You could say the same about christianity. Now there's a faith that has a long history of crushing other people.

Incidentally, the islamic-jewish conflict is a relatively modern development.

posted by: peter on 06.23.05 at 05:41 AM [permalink]

Nice blog :)

posted by: Joy on 06.23.05 at 05:41 AM [permalink]

In a related matter, Dan, how come no post on Iran ???

For our take on the matter, please check out:

"What’s the Matter with Khorasan? Iranians as Manipulated as Americans"

It's at:


posted by: Grok Your on 06.23.05 at 05:41 AM [permalink]

It is rather sad to see Islam painted with such a broad paint brush. I have lived in Saudi Arabia and in Indonesia and have traveled in Bahrain and Egypt. I can tell you that NO TWO Islamic nations are alike. Indonesia and Malaysia are vastly different in their Islamic interpretations then Saudi Arabia for the most part. There has been a very strong push by Saudi followers of Ibn Tammiyah and Muhammad ibn Abd al Wahhab, to suppress and delegitimize Sufism (the more intellectual, mystical sect of Islam)using highly simplistic emotion based interpretations of the Qu'ran that are lacking of any historical context and which blatantly ignore many hadiths (sayings and histories of their Prophet Mohammed)as well as secular historical documents such as peace treaties between the early Muslims and Christians such as the one that survives in St. Catherines Monastery at Mount Sinai, Egypt. That church today is still regarded as sacred ground by Muslims and has not been touched in the wars between Israel and Egypt over the decades due to the protected status Mohammed placed upon it and the Christians of that region. The terms of the treaty are in fact quite tolerant and non-oppressive towards Christians. That is just one example.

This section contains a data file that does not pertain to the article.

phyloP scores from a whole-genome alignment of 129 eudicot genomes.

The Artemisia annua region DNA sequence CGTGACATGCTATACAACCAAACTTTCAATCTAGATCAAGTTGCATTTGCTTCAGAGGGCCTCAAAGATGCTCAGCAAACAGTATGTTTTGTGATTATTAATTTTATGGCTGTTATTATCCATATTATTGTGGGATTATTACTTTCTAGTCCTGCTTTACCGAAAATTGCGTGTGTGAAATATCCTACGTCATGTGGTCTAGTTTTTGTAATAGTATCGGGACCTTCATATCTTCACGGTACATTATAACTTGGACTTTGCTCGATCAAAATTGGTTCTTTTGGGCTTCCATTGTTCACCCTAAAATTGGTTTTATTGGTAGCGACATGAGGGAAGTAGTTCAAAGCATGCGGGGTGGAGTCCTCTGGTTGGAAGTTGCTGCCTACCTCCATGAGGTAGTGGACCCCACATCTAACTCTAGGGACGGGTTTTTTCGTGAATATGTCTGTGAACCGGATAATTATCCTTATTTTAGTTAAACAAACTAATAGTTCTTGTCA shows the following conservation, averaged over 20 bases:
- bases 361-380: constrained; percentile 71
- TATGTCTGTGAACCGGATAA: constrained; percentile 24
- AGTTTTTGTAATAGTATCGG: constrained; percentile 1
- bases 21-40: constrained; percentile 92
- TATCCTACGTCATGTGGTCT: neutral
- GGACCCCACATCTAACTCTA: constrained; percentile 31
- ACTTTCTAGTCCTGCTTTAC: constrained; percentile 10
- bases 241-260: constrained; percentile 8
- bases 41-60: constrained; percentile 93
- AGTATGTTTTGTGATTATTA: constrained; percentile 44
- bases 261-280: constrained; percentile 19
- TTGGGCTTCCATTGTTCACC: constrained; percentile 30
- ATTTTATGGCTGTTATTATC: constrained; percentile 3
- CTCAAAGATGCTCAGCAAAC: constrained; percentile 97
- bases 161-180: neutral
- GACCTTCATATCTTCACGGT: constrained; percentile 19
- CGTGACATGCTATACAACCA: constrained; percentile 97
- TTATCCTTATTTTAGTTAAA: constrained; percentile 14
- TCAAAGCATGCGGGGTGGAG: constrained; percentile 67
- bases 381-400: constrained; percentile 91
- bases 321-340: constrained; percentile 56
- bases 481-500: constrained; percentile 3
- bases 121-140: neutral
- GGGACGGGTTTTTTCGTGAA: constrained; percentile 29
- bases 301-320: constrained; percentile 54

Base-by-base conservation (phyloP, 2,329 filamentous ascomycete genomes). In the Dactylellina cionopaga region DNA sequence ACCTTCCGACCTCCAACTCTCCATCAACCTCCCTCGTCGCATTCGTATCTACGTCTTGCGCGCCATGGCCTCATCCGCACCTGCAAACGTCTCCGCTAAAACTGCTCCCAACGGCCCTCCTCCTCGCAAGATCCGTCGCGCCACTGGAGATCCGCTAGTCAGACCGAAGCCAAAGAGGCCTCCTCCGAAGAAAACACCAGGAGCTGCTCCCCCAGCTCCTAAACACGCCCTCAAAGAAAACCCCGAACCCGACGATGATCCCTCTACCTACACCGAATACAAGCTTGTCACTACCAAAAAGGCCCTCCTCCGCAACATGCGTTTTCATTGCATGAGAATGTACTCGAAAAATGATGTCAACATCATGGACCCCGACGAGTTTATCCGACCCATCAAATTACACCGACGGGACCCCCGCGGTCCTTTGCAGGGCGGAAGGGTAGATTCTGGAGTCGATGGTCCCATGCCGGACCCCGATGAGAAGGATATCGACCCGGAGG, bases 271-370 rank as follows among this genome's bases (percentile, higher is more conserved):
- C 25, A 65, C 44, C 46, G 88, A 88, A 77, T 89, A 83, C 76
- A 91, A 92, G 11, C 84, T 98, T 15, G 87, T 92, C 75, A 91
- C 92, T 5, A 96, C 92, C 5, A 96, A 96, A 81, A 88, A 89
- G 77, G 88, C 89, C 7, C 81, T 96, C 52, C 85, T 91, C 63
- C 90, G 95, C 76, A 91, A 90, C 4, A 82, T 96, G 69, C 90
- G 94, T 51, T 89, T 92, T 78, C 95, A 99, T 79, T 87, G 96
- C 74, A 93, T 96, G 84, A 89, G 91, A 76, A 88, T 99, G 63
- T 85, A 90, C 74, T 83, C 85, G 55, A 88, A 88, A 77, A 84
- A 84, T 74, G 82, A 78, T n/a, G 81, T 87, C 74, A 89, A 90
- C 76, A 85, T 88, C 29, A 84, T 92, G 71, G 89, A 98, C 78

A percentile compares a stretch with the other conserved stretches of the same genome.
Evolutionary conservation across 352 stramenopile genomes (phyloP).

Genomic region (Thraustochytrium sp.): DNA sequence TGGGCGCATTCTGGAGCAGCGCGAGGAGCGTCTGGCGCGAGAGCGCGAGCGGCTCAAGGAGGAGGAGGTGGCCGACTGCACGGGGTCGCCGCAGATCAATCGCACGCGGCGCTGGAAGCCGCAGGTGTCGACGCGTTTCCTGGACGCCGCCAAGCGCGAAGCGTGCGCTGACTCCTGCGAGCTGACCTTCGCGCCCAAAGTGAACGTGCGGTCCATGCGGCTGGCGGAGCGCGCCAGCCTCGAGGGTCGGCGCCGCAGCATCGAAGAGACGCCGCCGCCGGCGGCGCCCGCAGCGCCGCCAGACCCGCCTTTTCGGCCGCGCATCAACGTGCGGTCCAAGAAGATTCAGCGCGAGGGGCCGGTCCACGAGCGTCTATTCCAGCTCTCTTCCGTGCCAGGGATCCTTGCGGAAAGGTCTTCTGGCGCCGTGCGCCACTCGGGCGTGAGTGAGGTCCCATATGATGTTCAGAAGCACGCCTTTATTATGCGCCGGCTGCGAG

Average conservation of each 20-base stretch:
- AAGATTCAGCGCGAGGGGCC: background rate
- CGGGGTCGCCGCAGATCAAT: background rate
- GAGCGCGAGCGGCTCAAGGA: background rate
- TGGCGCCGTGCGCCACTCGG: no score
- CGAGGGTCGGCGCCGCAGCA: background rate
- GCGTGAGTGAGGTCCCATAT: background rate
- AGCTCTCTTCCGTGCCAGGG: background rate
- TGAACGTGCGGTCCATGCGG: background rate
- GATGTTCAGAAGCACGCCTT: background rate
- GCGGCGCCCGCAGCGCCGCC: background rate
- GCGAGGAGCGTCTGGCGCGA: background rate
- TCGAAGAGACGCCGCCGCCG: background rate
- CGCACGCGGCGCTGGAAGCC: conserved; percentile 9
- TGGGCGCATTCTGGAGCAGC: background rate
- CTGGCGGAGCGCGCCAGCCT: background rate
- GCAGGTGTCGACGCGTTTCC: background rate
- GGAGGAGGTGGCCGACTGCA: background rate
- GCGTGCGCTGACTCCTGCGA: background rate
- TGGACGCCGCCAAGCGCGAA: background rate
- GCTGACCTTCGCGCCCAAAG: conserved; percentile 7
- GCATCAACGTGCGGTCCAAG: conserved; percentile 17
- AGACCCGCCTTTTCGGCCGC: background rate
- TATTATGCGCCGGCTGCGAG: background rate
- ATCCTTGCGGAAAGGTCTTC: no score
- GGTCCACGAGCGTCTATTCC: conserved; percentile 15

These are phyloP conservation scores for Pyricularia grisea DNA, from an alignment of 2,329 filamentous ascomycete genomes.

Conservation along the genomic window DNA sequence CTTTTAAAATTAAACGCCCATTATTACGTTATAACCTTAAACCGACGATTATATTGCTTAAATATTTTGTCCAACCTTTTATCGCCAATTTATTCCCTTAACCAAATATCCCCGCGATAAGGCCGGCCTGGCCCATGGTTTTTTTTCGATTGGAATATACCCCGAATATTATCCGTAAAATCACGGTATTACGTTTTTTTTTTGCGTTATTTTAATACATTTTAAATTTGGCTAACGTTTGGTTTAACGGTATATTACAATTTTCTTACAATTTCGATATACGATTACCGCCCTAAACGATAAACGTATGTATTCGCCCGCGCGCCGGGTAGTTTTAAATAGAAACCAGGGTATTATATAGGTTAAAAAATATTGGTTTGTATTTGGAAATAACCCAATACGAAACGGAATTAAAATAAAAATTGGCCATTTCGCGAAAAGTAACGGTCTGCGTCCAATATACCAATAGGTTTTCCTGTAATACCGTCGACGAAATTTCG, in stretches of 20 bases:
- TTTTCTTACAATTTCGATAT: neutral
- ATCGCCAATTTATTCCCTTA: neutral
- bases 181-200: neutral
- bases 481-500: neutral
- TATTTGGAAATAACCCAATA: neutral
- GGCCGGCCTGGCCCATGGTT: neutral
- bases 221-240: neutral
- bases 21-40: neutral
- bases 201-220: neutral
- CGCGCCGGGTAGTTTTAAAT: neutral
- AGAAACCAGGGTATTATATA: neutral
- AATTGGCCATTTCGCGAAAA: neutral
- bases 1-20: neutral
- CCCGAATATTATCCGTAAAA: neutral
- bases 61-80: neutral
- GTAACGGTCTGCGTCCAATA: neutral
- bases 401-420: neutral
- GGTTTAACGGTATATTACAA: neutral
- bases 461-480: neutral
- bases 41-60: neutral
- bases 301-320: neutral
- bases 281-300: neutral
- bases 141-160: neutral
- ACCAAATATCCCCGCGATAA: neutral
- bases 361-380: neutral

However, trying to encourage fighting between Islamic sects is not what we should be doing but rather simply fighting against Islamic extremists by supporting the Sufi sects that have a long history of practicing and encouraging peace and tolerance with non-Muslims and in general, practicing a much more authentic “Sunnah”. Through out Islamic history, Sufi’s have generally been the missionaries of the religion and very successful at it.